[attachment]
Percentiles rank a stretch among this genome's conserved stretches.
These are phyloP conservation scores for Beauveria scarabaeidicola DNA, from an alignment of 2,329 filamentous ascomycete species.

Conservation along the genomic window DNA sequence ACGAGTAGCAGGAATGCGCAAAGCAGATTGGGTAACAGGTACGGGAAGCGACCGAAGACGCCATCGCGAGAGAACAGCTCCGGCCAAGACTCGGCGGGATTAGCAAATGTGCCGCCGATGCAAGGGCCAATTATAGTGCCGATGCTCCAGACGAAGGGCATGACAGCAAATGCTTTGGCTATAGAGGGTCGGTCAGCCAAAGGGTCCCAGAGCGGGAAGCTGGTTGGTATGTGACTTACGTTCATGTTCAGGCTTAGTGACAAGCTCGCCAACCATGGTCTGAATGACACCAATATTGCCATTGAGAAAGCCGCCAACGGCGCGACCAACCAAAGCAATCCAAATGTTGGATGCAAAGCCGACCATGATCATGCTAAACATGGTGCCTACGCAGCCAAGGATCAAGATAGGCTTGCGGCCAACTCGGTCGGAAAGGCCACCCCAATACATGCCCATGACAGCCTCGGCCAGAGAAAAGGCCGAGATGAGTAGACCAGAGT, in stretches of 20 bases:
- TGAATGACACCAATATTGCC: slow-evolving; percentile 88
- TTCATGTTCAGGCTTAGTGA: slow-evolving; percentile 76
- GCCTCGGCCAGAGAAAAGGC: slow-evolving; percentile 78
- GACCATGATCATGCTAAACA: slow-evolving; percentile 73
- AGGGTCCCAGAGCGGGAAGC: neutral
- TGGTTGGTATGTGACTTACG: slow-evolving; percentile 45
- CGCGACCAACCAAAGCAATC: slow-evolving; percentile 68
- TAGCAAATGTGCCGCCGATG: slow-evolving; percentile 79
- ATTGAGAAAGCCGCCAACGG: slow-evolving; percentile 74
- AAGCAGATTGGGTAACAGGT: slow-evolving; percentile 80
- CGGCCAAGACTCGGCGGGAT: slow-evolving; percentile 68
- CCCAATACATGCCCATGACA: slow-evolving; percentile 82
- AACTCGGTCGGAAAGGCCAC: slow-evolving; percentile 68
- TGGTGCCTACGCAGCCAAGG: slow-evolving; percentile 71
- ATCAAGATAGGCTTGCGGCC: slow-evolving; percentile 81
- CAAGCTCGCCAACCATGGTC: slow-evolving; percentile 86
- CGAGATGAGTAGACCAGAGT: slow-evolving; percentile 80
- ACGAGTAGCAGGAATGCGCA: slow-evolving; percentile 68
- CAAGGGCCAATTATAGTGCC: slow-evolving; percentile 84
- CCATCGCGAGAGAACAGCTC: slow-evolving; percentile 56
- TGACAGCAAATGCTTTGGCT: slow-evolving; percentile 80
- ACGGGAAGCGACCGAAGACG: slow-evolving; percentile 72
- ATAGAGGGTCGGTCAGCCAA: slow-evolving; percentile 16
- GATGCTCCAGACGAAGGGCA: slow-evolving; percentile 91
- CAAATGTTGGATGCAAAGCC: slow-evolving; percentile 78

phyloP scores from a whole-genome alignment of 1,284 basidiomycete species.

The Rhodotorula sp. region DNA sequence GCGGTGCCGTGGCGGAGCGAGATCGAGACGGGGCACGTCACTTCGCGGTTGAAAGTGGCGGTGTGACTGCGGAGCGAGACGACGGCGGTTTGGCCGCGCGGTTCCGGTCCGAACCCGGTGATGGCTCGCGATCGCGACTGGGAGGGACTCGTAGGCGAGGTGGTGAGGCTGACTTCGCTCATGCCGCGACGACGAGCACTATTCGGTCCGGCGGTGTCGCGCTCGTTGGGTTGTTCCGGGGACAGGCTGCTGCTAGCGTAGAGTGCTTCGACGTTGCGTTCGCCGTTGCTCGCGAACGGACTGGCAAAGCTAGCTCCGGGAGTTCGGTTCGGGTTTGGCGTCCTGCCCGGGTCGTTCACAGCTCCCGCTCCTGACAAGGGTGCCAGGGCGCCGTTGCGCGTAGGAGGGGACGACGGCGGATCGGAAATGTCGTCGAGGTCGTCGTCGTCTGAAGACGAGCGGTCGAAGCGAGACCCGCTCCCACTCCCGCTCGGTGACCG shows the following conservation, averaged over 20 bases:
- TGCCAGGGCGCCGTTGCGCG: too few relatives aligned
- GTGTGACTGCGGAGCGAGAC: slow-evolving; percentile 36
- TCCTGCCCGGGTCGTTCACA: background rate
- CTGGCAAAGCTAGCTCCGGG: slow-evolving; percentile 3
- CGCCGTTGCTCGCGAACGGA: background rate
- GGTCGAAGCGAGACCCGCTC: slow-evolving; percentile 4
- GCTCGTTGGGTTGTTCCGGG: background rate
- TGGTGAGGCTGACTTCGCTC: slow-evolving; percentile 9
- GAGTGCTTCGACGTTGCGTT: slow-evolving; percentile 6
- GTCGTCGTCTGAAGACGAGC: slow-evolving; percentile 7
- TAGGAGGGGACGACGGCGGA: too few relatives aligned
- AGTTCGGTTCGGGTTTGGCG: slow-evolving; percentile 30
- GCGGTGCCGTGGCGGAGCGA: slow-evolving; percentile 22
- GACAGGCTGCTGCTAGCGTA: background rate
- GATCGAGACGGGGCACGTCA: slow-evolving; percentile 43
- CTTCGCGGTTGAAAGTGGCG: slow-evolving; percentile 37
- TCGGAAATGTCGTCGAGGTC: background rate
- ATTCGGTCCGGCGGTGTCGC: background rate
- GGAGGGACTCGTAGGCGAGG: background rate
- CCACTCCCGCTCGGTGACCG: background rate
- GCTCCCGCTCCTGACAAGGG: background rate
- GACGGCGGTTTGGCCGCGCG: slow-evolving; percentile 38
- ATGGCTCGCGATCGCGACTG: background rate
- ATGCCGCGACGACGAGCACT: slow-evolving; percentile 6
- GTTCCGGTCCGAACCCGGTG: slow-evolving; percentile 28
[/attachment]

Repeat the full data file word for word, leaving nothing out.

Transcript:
Percentiles rank a stretch among this genome's conserved stretches.
These are phyloP conservation scores for Beauveria scarabaeidicola DNA, from an alignment of 2,329 filamentous ascomycete species.

Conservation along the genomic window DNA sequence ACGAGTAGCAGGAATGCGCAAAGCAGATTGGGTAACAGGTACGGGAAGCGACCGAAGACGCCATCGCGAGAGAACAGCTCCGGCCAAGACTCGGCGGGATTAGCAAATGTGCCGCCGATGCAAGGGCCAATTATAGTGCCGATGCTCCAGACGAAGGGCATGACAGCAAATGCTTTGGCTATAGAGGGTCGGTCAGCCAAAGGGTCCCAGAGCGGGAAGCTGGTTGGTATGTGACTTACGTTCATGTTCAGGCTTAGTGACAAGCTCGCCAACCATGGTCTGAATGACACCAATATTGCCATTGAGAAAGCCGCCAACGGCGCGACCAACCAAAGCAATCCAAATGTTGGATGCAAAGCCGACCATGATCATGCTAAACATGGTGCCTACGCAGCCAAGGATCAAGATAGGCTTGCGGCCAACTCGGTCGGAAAGGCCACCCCAATACATGCCCATGACAGCCTCGGCCAGAGAAAAGGCCGAGATGAGTAGACCAGAGT, in stretches of 20 bases:
- TGAATGACACCAATATTGCC: slow-evolving; percentile 88
- TTCATGTTCAGGCTTAGTGA: slow-evolving; percentile 76
- GCCTCGGCCAGAGAAAAGGC: slow-evolving; percentile 78
- GACCATGATCATGCTAAACA: slow-evolving; percentile 73
- AGGGTCCCAGAGCGGGAAGC: neutral
- TGGTTGGTATGTGACTTACG: slow-evolving; percentile 45
- CGCGACCAACCAAAGCAATC: slow-evolving; percentile 68
- TAGCAAATGTGCCGCCGATG: slow-evolving; percentile 79
- ATTGAGAAAGCCGCCAACGG: slow-evolving; percentile 74
- AAGCAGATTGGGTAACAGGT: slow-evolving; percentile 80
- CGGCCAAGACTCGGCGGGAT: slow-evolving; percentile 68
- CCCAATACATGCCCATGACA: slow-evolving; percentile 82
- AACTCGGTCGGAAAGGCCAC: slow-evolving; percentile 68
- TGGTGCCTACGCAGCCAAGG: slow-evolving; percentile 71
- ATCAAGATAGGCTTGCGGCC: slow-evolving; percentile 81
- CAAGCTCGCCAACCATGGTC: slow-evolving; percentile 86
- CGAGATGAGTAGACCAGAGT: slow-evolving; percentile 80
- ACGAGTAGCAGGAATGCGCA: slow-evolving; percentile 68
- CAAGGGCCAATTATAGTGCC: slow-evolving; percentile 84
- CCATCGCGAGAGAACAGCTC: slow-evolving; percentile 56
- TGACAGCAAATGCTTTGGCT: slow-evolving; percentile 80
- ACGGGAAGCGACCGAAGACG: slow-evolving; percentile 72
- ATAGAGGGTCGGTCAGCCAA: slow-evolving; percentile 16
- GATGCTCCAGACGAAGGGCA: slow-evolving; percentile 91
- CAAATGTTGGATGCAAAGCC: slow-evolving; percentile 78

phyloP scores from a whole-genome alignment of 1,284 basidiomycete species.

The Rhodotorula sp. region DNA sequence GCGGTGCCGTGGCGGAGCGAGATCGAGACGGGGCACGTCACTTCGCGGTTGAAAGTGGCGGTGTGACTGCGGAGCGAGACGACGGCGGTTTGGCCGCGCGGTTCCGGTCCGAACCCGGTGATGGCTCGCGATCGCGACTGGGAGGGACTCGTAGGCGAGGTGGTGAGGCTGACTTCGCTCATGCCGCGACGACGAGCACTATTCGGTCCGGCGGTGTCGCGCTCGTTGGGTTGTTCCGGGGACAGGCTGCTGCTAGCGTAGAGTGCTTCGACGTTGCGTTCGCCGTTGCTCGCGAACGGACTGGCAAAGCTAGCTCCGGGAGTTCGGTTCGGGTTTGGCGTCCTGCCCGGGTCGTTCACAGCTCCCGCTCCTGACAAGGGTGCCAGGGCGCCGTTGCGCGTAGGAGGGGACGACGGCGGATCGGAAATGTCGTCGAGGTCGTCGTCGTCTGAAGACGAGCGGTCGAAGCGAGACCCGCTCCCACTCCCGCTCGGTGACCG shows the following conservation, averaged over 20 bases:
- TGCCAGGGCGCCGTTGCGCG: too few relatives aligned
- GTGTGACTGCGGAGCGAGAC: slow-evolving; percentile 36
- TCCTGCCCGGGTCGTTCACA: background rate
- CTGGCAAAGCTAGCTCCGGG: slow-evolving; percentile 3
- CGCCGTTGCTCGCGAACGGA: background rate
- GGTCGAAGCGAGACCCGCTC: slow-evolving; percentile 4
- GCTCGTTGGGTTGTTCCGGG: background rate
- TGGTGAGGCTGACTTCGCTC: slow-evolving; percentile 9
- GAGTGCTTCGACGTTGCGTT: slow-evolving; percentile 6
- GTCGTCGTCTGAAGACGAGC: slow-evolving; percentile 7
- TAGGAGGGGACGACGGCGGA: too few relatives aligned
- AGTTCGGTTCGGGTTTGGCG: slow-evolving; percentile 30
- GCGGTGCCGTGGCGGAGCGA: slow-evolving; percentile 22
- GACAGGCTGCTGCTAGCGTA: background rate
- GATCGAGACGGGGCACGTCA: slow-evolving; percentile 43
- CTTCGCGGTTGAAAGTGGCG: slow-evolving; percentile 37
- TCGGAAATGTCGTCGAGGTC: background rate
- ATTCGGTCCGGCGGTGTCGC: background rate
- GGAGGGACTCGTAGGCGAGG: background rate
- CCACTCCCGCTCGGTGACCG: background rate
- GCTCCCGCTCCTGACAAGGG: background rate
- GACGGCGGTTTGGCCGCGCG: slow-evolving; percentile 38
- ATGGCTCGCGATCGCGACTG: background rate
- ATGCCGCGACGACGAGCACT: slow-evolving; percentile 6
- GTTCCGGTCCGAACCCGGTG: slow-evolving; percentile 28